- Straight Talk
- Total Wireless
Visible is in a big of a unique situation. It isn't actually an MVNO but instead its own full stack wireless carrier. Because Visible is part of the Verizon company, it is essentially an extension of Verizon but not an MVNO. It offers one of the best unlimited data plans in the US right now and is a great choice for families. It just launched a free 15-day trial for testing out its service with your own phone.
Xfinity Mobile is a full-fledged MVNO that relies on Verizon's network, including its 5G coverage. The cell phone service is open to customers who also get their internet from Comcast. The benefit here is low cost unlimited plans — just $45 a month for one line — and discounts when you add more lines. Xfinity also offers newer phones like the iPhone 13 to its customers.
Not only the largest carrier in the US, AT&T is the biggest telecommunications business in the world. And yet, it has a surprisingly limited supply of MVNOs.
The key ones are Consumer Cellular and Cricket, but you'll find a few other options using AT&T's network. AT&T also provides the network for FreedomPop which specializes in international calls.
- Consumer Cellular
- FreeUP Mobile
- Good2Go Mobile
- H20 Wireless
- Red Pocket
- Straight Talk
Consumer Cellular has a wide variety of plans and is an especially great choice for senior cell phone plans. If you're a member of AARP, you can get a further 5% discount on your plan, making for some really cheap offers.
Cricket became a much more attractive option this fall when it dropped speed caps on its data plans. Previously, only the most expensive unlimited plan at Cricket had no speed cap whatsoever. That means Cricket's attractively priced plans are much better alternatives to the competition.
What are the pros and cons of MVNOs?
Overall, there are very few differences between an MVNO and one of the main best phone carriers. As these smaller networks are using their networks, they are getting the same speeds, coverage, and connections of the main providers.
However, the main issue is around a lack of prioritization. What this means is that in times of peak traffic, MVNOs will often have their data speeds slowed down as the main network operator (like T-Mobile) prioritizes its own customer's data speeds.
While this is rare, it can be frustrating when it does happen. On top of that, MVNOs are often more limited in the plans and phones they can offer. Unlike the variety of plans and phones on offer at AT&T, Verizon, and T-Mobile, most MVNOs will offer just a few cell phone plans and the main handsets.
On the flip side, MVNO customers do benefit from cheaper monthly bills. Because MVNOs don't have to run their own network, they can charge you a lot less for your wireless service. The likes of Tello and Mint Mobile have some incredibly affordable plans compared to their parent companies.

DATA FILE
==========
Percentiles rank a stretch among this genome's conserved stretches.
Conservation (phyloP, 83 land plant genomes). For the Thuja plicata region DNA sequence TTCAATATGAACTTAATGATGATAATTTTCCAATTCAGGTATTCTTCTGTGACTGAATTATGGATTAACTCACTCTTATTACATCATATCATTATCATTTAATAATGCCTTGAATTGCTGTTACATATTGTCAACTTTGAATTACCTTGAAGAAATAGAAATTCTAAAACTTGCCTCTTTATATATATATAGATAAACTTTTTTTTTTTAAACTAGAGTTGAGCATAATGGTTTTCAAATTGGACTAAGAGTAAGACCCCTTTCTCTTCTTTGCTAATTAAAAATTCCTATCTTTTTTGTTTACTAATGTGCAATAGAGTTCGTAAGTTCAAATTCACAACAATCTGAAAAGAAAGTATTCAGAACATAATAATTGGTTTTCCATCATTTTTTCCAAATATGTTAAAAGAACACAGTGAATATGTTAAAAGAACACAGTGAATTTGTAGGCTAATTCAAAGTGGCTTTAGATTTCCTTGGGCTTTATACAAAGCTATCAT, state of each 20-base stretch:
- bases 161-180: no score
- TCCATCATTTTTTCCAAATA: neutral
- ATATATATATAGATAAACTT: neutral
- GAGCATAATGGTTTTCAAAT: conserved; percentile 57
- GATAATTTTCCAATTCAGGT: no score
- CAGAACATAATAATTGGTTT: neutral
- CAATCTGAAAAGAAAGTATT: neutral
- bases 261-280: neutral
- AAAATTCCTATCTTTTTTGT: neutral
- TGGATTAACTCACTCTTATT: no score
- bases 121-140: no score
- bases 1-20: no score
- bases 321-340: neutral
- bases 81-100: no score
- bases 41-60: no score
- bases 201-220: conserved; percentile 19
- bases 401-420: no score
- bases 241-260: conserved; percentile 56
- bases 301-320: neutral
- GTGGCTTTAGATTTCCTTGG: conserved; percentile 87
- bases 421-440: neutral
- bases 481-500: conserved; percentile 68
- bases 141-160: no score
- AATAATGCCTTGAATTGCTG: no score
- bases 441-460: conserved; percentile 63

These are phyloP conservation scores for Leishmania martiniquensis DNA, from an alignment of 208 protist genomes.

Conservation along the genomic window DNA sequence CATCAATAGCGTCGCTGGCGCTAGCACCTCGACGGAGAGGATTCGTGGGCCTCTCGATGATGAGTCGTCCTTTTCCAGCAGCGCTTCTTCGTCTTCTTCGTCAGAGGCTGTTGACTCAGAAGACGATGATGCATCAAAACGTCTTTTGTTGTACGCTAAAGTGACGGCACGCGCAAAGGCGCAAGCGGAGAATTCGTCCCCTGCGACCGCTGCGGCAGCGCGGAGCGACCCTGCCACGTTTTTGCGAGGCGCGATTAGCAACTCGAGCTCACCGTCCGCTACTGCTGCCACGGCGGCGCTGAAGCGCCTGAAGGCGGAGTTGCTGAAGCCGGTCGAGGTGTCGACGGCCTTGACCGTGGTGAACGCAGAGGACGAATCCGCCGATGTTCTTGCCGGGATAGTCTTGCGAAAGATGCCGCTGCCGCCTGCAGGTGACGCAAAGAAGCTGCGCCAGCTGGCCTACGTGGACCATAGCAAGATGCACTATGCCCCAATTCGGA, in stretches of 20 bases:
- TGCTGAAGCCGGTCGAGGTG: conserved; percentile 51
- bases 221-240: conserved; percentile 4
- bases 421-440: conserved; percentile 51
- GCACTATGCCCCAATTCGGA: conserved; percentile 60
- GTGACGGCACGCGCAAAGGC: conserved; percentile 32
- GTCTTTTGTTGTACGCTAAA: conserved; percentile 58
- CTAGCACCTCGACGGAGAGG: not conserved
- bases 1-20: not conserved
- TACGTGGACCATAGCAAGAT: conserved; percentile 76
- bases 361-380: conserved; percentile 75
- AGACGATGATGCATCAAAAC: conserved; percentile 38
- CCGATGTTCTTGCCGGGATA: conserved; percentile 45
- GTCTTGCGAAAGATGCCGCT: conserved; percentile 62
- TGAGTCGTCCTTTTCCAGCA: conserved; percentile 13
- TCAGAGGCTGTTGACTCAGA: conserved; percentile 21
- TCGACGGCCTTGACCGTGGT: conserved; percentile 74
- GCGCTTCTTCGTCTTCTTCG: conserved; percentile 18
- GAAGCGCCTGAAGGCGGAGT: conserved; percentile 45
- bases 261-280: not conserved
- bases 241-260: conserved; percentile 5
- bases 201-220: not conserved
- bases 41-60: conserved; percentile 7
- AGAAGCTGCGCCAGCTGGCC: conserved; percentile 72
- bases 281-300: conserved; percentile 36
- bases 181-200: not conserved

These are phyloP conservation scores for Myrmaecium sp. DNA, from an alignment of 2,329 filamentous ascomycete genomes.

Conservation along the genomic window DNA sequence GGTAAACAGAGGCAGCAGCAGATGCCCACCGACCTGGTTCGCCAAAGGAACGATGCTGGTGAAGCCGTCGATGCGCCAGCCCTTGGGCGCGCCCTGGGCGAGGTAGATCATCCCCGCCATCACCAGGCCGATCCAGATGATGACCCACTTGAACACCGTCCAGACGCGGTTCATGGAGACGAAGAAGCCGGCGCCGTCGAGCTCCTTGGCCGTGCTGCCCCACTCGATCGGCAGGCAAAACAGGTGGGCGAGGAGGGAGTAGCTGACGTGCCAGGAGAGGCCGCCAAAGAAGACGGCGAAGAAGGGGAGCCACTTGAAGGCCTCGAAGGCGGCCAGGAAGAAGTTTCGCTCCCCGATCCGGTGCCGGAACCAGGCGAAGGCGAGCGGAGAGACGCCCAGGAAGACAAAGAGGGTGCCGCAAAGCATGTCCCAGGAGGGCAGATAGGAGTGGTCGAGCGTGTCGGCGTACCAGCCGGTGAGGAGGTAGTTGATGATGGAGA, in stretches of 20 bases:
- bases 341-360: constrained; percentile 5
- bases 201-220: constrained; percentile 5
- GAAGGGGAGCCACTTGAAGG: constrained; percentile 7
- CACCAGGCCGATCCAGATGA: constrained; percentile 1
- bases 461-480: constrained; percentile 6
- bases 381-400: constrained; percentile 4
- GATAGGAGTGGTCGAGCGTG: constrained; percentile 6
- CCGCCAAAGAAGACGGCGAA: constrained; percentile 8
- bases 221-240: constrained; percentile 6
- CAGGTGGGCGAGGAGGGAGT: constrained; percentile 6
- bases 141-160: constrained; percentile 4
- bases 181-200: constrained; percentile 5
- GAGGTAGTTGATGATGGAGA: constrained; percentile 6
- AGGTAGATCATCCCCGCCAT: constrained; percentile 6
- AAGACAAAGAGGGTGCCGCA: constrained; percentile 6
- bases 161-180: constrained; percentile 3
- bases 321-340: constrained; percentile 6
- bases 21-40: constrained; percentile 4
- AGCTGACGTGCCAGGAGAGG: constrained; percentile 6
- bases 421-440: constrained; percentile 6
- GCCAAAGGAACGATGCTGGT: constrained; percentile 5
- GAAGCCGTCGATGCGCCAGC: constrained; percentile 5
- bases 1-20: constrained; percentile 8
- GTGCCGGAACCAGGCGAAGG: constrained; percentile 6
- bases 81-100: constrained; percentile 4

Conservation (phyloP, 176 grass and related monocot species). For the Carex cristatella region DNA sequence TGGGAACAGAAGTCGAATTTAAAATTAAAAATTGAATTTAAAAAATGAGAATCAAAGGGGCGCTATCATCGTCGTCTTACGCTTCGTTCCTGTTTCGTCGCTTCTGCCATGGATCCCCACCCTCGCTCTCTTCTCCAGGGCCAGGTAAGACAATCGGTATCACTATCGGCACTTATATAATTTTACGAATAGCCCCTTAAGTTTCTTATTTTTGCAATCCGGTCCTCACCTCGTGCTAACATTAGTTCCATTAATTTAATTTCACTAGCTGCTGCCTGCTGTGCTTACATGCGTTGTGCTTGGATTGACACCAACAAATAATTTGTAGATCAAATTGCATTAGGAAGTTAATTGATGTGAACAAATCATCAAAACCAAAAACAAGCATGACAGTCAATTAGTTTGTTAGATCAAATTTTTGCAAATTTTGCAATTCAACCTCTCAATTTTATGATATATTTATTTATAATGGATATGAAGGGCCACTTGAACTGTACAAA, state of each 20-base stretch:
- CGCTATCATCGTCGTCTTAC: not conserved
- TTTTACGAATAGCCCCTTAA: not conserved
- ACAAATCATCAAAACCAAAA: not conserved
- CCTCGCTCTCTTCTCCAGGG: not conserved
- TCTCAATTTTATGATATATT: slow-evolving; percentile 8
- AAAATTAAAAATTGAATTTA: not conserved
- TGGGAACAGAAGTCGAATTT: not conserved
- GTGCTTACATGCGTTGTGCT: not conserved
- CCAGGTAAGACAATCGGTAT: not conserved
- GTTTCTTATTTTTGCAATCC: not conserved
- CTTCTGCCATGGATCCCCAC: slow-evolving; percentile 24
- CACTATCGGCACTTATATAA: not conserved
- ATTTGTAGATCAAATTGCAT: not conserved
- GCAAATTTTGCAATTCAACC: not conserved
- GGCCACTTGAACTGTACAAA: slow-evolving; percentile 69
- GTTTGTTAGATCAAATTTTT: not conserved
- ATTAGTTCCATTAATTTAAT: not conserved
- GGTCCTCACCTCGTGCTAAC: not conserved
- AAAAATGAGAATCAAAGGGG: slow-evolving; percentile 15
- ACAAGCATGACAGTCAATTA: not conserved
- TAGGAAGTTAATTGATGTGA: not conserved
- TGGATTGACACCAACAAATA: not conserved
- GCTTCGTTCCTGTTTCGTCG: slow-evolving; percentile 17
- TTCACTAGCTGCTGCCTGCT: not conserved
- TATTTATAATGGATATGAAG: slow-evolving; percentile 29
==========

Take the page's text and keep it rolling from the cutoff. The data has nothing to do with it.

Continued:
On top of this, MVNOs often have to come up with additional benefits and promotions to stand out in a crowded market. This can mean hotspot data, pricing promotions or even free gifts.
Which carrier offers the best MVNOs?
There is no clear-cut answer here, as the answer depends on what you're looking for. All of the main carriers — Verizon, T-Mobile and AT&T — have excellent set-ups and therefore, you can't go wrong with an MVNO on any of them.
What it will really come down to is the kind of plan you're looking for and which carrier has the best service in your area. On the pricing front, Mint Mobile and Ting feature great cheap plans despite using the networks of different carriers.
Xfinity use Verizon's network, but they offer some of the best family cell phone plans. While going for an MVNO that uses Verizon will offer top-of-the-line speeds, or a carrier using T-Mobile will reward you with excellent coverage, it's best to focus on the features of the MVNO itself instead of its parent company.
I've been a visible customer for years and they were great... Verizon just bought them out and immediately I have a concern and customer service rep could care less. They aren't even shy about it, they just don't offer a solution.
Also don't trust their refurbished/used devices, they list them by condition (good, excellent, mint etc) and apparently that has no real meaning, and they don't stand behind them, nothing but a 14 day return policy that you have to beg for.
I can testify that Ting and Mint are better alternatives as of 12/8/22
It's the one thing that keeps holding me back from switching to an MVNO. It also seems like the one thing that isn't going to change about it because the carriers want to keep their customers.
I would love to see an updated MVNO data speed study done . . .